Artistic and Linguistic Modules

© Photo Fred FurgolArtistic practices in language learning
“He who knows no foreign language, knows nothing of his own”(Maximen und Reflexionen IV 237)
Johann Wolfgang von Goethe

What are the links between modern foreign languages and artistic expression?

Modern foreign languages, like the arts, are a form of communication born from the experience and imagination of the individual. Languages allow us to express how we feel, what we think, our intentions, our dreams, our desires. Language ties us to others and allows us to construct a shared world — it is, therefore, closely linked to our emotions.

In addition, modern foreign languages, like the arts, encourage the development of creative thought. The arts are an integral part of the culture from which they emerge, just like language.

Why should we introduce artistic practices into language learning?

  • Because it is essential to acknowledge the emotional aspect inherent in all linguistic acquisition and expression.

  • To put into practice the latest scientific research, particularly in neuroscience; and to associate action, speech, motivation, memorisation and creativity.

We cannot simply acquaint the students with different forms of artistic expression from the country or countries of the language being taught (music, painting, film, literature, theatre, etc.), we must also help them experience these languages through creative exercises. It is through action that they discover the arts, as well as the cultural practices and contexts of the languages being learnt.

Artistic practices:

  • motivate students, as the students are able to make creative choices which in turn give language learning sense.

  • permit the use of emotional skills which are anchored in the sensory memory.

  • “...work to develop minds that are capable of changing references and perspectives. From the point of view of the teaching of language-culture, it is an opportunity to prepare for intercultural relations.”Joëlle Aden, Synergies Europe n° 4 — 2009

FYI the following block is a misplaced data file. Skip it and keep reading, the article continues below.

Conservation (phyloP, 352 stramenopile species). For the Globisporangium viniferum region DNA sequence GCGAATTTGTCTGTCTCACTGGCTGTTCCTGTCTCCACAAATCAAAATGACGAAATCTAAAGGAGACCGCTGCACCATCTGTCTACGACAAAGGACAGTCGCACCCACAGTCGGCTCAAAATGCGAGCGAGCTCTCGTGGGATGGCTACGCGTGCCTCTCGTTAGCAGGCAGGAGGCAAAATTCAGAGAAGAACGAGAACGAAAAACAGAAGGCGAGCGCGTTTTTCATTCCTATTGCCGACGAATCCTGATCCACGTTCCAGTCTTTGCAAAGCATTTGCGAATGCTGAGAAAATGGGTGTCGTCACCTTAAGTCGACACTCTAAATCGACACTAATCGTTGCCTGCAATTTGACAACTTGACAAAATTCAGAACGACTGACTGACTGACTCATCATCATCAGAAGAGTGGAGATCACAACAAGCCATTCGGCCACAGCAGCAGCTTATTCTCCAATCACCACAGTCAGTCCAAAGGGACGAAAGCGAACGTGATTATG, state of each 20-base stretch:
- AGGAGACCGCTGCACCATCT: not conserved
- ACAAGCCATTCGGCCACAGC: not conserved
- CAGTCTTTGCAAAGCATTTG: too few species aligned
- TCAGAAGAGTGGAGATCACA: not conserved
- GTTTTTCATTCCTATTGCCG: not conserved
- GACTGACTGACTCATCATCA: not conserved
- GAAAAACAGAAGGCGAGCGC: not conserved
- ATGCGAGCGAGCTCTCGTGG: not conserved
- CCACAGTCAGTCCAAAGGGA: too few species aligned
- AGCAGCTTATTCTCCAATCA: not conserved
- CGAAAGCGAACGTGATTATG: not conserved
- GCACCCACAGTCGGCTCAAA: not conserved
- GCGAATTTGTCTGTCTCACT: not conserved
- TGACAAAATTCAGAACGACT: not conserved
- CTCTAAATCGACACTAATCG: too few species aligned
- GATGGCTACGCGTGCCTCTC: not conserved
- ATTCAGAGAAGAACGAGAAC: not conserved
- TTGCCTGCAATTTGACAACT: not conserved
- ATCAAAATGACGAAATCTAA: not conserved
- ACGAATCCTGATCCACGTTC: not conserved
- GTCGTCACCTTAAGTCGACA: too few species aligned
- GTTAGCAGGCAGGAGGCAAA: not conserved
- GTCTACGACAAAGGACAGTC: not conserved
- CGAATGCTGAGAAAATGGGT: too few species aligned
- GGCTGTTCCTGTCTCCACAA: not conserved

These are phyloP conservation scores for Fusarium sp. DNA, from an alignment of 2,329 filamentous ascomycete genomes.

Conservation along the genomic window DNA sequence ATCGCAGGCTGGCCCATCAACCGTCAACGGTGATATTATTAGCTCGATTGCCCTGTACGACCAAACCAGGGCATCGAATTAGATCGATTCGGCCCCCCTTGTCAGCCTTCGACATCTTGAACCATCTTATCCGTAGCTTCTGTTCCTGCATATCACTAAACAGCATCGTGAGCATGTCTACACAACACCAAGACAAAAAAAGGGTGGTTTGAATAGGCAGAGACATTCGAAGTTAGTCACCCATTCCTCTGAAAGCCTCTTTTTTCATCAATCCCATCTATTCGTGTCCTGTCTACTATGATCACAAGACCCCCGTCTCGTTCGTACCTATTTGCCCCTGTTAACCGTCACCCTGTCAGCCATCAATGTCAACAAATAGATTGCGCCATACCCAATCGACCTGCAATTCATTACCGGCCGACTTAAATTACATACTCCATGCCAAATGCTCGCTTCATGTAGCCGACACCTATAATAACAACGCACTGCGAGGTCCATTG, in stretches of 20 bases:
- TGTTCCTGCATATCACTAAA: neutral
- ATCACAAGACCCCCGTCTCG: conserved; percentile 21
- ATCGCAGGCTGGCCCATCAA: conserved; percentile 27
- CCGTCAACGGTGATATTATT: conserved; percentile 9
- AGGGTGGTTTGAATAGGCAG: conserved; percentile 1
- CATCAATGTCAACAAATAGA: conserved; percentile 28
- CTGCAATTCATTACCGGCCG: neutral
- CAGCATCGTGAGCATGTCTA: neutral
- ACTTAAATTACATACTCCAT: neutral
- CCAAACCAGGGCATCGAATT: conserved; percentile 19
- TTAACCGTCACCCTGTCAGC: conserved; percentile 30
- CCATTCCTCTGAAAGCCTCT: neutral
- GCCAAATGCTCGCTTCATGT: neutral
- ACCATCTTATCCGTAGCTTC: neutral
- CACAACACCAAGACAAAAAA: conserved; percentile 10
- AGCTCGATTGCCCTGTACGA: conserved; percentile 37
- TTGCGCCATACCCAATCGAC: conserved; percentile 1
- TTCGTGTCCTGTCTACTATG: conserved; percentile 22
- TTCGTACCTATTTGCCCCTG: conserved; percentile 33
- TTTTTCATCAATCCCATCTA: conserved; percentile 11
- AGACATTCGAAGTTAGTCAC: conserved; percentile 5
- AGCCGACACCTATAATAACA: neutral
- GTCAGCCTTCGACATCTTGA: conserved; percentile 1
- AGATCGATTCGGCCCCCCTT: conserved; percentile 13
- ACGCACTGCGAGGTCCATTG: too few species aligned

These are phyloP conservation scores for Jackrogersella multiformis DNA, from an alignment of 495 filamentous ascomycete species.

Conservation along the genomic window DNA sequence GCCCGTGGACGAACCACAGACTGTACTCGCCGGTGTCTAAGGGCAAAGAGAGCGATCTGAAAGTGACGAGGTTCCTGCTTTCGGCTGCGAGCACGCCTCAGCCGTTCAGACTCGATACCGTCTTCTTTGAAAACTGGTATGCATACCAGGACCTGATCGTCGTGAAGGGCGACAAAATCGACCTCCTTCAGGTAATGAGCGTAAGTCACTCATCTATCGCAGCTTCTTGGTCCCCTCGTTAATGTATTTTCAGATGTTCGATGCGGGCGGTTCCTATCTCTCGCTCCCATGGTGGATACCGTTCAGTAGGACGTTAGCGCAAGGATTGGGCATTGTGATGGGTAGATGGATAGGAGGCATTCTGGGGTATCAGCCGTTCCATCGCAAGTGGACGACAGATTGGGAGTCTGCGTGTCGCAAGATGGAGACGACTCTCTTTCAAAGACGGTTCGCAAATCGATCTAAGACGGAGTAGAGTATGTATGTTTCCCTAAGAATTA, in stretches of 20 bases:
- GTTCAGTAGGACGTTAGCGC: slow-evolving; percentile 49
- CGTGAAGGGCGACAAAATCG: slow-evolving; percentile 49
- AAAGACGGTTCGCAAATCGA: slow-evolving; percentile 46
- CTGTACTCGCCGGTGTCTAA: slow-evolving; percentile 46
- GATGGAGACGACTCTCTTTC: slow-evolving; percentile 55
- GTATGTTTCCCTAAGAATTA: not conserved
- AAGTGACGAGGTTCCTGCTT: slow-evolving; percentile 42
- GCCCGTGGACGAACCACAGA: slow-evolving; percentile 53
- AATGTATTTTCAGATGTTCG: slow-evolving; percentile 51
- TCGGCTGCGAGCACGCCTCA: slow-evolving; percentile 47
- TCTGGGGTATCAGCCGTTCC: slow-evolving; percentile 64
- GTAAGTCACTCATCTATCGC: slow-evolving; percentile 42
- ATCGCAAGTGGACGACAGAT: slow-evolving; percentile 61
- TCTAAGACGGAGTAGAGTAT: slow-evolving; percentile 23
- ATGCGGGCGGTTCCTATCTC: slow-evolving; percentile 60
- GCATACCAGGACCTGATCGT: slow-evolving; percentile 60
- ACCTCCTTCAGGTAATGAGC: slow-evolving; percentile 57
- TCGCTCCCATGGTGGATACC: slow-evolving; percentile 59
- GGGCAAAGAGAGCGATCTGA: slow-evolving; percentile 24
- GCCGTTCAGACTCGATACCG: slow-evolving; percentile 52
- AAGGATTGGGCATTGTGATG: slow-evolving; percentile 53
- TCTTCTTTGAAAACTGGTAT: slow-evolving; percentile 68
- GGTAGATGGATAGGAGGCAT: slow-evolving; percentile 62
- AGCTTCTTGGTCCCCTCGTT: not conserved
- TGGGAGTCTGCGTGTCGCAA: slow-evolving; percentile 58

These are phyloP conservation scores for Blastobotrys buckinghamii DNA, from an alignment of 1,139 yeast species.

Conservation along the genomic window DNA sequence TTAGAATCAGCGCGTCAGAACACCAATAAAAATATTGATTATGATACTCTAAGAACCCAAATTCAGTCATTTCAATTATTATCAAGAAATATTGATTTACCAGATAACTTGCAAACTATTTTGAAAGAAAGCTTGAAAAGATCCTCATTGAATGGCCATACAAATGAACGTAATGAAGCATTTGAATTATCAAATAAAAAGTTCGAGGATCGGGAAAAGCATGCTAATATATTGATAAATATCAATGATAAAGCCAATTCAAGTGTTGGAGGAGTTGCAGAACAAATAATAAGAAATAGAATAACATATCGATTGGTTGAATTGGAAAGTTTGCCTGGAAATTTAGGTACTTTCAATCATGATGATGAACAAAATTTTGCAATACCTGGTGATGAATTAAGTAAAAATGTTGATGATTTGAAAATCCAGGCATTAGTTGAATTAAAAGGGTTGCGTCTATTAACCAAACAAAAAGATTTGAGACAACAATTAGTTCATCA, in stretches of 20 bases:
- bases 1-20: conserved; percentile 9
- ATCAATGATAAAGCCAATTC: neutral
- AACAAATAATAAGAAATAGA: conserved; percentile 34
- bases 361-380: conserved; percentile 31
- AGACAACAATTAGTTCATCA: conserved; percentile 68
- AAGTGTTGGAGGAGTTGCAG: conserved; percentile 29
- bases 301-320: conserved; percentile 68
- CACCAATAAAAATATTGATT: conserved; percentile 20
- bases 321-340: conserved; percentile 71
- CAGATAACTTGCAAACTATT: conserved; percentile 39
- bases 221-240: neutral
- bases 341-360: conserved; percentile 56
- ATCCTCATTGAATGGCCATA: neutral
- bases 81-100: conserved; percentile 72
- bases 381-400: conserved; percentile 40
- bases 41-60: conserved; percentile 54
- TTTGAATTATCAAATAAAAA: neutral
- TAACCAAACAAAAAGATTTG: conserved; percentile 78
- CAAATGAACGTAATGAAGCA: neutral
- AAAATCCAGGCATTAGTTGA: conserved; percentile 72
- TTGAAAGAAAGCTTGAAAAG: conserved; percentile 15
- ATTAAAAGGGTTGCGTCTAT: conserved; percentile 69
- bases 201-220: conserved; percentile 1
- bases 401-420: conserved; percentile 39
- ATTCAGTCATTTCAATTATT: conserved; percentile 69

© Photo Fred Furgol


The arts in a German-English bilingual class:

English and German have some common roots, and remnants can be found in the lexicon, in certain grammatical structures, and sometimes in phonetics. However, each of these languages has an individual history and its own unique characteristics, in the same way that each person who speaks these languages has their own identity forged from their personal experiences. Through music, slam, theatre, literature, film, visual arts, dance, and other forms of artistic expression, the students create a link with, and between, the languages and cultures being taught.

  • The students learn through action the similarities and differences between the two languages, and can develop their own strategies for the learning of foreign languages.

  • Teachers can work together to create and develop their teaching methods, and collaborate to develop plans from authentic content.

The evaluations of the numerous artistic projects taking place in schools proves that students are more motivated when they produce, create, and experience their learning. A motivated student is a flourishing student, and one that has an open attitude towards the world. It is therefore all the more important to consider this dimension in the teaching of languages and cultures.

“No barrier separates the emotions of our reasoning, of our ideas, of our imagination, of our motivity, of our feelings, of our fears...”

Hélène Trocmé Fabre